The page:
How should the media cover Barack’s blackness?

A typo (I think that’s what it is) in today’s lead NYT campaign story caught my eye:

Mr. Obama also has sought to tie Mr. McCain to the country’s current economic woes, charging that the Bush administration has been “the most fiscally irresponsible administration in history.”
“And now John McCain want to give us another,” he said.

Among journalists, the usual practice when someone we’re quoting makes a minor grammatical error is to quietly correct it in print. In part, this is because (don’t gasp) not every quote is totally word-for-word accurate; reporters’ brains, like everybody’s, naturally edit lots of “ums” and “likes” and sometimes change a tense or two. So, the thinking goes, there’s usually no harm in cleaning things up for clarity’s sake.

But Obama gives us a different situation. As (among other people) David Foster Wallace eloquently argued in his oughtta-be-a-classic 2001 Harpers essay on American usage, we have to accept both that (a) black dialects are valid and internally consistent varieties of our language and (b) they’re not the culturally dominant mode of communication.

(Major caveat: I don’t know shit about actual black dialects, and couldn’t tell you for sure whether “John McCain want” might be part of Obama’s. Please bear with me anyway.)

Having a presidential candidate who sometimes speaks in a black dialect — who, in fact, deliberately embraced a black identity in high school — changes the game. What better way to push us toward linguistic equality than to accurately report Obama’s culturally black speech?

Obama, the king of self-consciousness, is aware of this divide. See this New York Magazine piece from before Obama decided to run:

“I mean, the fact that I conjugate my verbs and, you know, speak in a typical midwestern-newscaster voice—there’s no doubt this helps ease communication between myself and white audiences,” [Obama] says. “And there’s no doubt that when I’m with a black audience, I slip into a slightly different dialect.”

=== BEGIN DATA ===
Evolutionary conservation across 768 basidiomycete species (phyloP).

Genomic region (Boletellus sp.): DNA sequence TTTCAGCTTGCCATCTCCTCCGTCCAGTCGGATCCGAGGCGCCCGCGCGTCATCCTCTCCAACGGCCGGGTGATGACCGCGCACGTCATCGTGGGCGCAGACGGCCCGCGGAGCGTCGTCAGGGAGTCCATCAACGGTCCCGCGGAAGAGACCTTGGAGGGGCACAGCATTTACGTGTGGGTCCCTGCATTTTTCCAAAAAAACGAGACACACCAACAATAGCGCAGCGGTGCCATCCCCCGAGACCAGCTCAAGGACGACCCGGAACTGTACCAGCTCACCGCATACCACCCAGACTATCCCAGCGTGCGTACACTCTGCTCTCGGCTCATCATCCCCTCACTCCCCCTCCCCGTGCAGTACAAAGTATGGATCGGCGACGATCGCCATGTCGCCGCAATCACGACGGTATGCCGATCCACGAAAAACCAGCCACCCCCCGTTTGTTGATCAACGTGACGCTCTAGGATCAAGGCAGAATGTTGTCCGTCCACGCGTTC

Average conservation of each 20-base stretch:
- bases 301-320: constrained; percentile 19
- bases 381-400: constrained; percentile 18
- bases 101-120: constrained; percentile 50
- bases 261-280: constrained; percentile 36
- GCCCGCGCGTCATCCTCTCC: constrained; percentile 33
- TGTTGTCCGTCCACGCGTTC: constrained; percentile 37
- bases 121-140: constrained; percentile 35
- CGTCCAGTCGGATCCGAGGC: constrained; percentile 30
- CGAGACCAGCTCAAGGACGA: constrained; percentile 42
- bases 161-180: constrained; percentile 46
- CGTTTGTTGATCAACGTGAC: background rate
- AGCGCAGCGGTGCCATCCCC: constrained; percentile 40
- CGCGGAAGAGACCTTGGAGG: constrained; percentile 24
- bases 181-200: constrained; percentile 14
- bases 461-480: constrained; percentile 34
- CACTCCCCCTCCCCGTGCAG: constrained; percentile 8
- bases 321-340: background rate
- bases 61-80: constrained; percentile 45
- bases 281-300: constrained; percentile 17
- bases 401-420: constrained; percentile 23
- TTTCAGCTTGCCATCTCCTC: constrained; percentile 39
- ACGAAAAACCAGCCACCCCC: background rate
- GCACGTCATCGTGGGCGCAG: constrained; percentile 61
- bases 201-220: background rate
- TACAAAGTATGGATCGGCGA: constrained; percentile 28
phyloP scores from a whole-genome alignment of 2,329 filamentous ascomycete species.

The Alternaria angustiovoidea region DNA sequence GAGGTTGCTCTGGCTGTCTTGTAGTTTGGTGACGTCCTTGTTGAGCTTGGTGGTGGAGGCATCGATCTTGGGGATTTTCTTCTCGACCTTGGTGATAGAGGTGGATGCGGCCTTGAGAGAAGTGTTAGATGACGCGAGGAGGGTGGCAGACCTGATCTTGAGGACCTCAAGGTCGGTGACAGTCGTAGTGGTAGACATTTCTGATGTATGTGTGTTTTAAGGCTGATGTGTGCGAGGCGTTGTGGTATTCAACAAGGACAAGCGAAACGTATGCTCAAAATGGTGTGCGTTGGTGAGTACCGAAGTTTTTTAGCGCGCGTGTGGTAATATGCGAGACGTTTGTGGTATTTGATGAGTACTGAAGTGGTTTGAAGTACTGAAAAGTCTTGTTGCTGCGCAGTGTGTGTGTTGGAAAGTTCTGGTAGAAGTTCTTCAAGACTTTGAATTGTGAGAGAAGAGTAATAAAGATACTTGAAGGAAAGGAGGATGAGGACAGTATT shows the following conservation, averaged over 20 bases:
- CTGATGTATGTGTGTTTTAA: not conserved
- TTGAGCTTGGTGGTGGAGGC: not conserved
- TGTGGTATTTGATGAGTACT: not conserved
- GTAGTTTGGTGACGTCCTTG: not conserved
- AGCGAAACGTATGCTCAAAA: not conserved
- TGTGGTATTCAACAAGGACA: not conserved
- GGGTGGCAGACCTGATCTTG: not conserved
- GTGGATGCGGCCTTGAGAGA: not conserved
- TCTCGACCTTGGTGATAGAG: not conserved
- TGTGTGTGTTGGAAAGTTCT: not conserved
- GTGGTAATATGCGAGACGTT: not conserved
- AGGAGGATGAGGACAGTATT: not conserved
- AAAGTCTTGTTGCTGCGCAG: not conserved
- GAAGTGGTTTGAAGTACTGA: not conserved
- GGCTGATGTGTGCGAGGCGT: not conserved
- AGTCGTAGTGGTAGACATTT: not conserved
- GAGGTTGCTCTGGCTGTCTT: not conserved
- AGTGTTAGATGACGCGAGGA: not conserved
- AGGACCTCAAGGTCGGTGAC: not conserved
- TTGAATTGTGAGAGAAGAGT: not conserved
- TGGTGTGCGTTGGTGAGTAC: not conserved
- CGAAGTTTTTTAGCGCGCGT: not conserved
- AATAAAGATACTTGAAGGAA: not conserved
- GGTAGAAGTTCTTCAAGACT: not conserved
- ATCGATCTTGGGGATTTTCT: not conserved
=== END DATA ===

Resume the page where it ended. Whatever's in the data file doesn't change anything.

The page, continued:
Transcribing Obama’s “black” speeches unedited would also reinforce the latently racist qualms that lots of white people have about him. But those qualms are rooted in a truth — that his ethnic identity is not West Virginia’s. A truth that merits reporting, if it can in fact be done accurately by the overwhelmingly white press corps. Don’t you think?


8 Responses to How should the media cover Barack’s blackness?

  1. martin says:

    or it could just have been a typo…

  2. Mike says:

    True, Martin. But even if this one was, they won’t all be.

  3. TheGNat says:

    No offense to anyone meant, but pretty much *every* language has a standard dialect that everyone is able to understand, and that’s as it should be. When speaking to a nation as a whole, yes, a person should use the standard. This is not to say other dialects are invalid or lesser. It’s a matter of pragmatism.

    The concept of “self-identifying as….” and all it’s logical extensions are my eternal frustration as a linguist – language cannot *exist* unless everyone agrees about the meanings of things most of the time. This isn’t too far from that – a standard dialect is necessary because you cannot demand everyone be conversant in every dialect and variant within a language, especially if they have low exposure to it. (And no, increased exposure is not an appropriate answer – the dialect would have limited usefulness to them)

    That said, mostly for the sake of journalistic integrity (dear god, we have audio recorders, why don’t we *use* them??), I do think Obama’s, or anyone else’s speech should be reported faithfully, along with the context of their remarks. If Obama is speaking to a mostly black audience and uses that dialect, than that’s what he said, and to whom he said it. I do not see an issue here.

  4. Mike says:

    Yesss … I’ve lured in one of the linguists.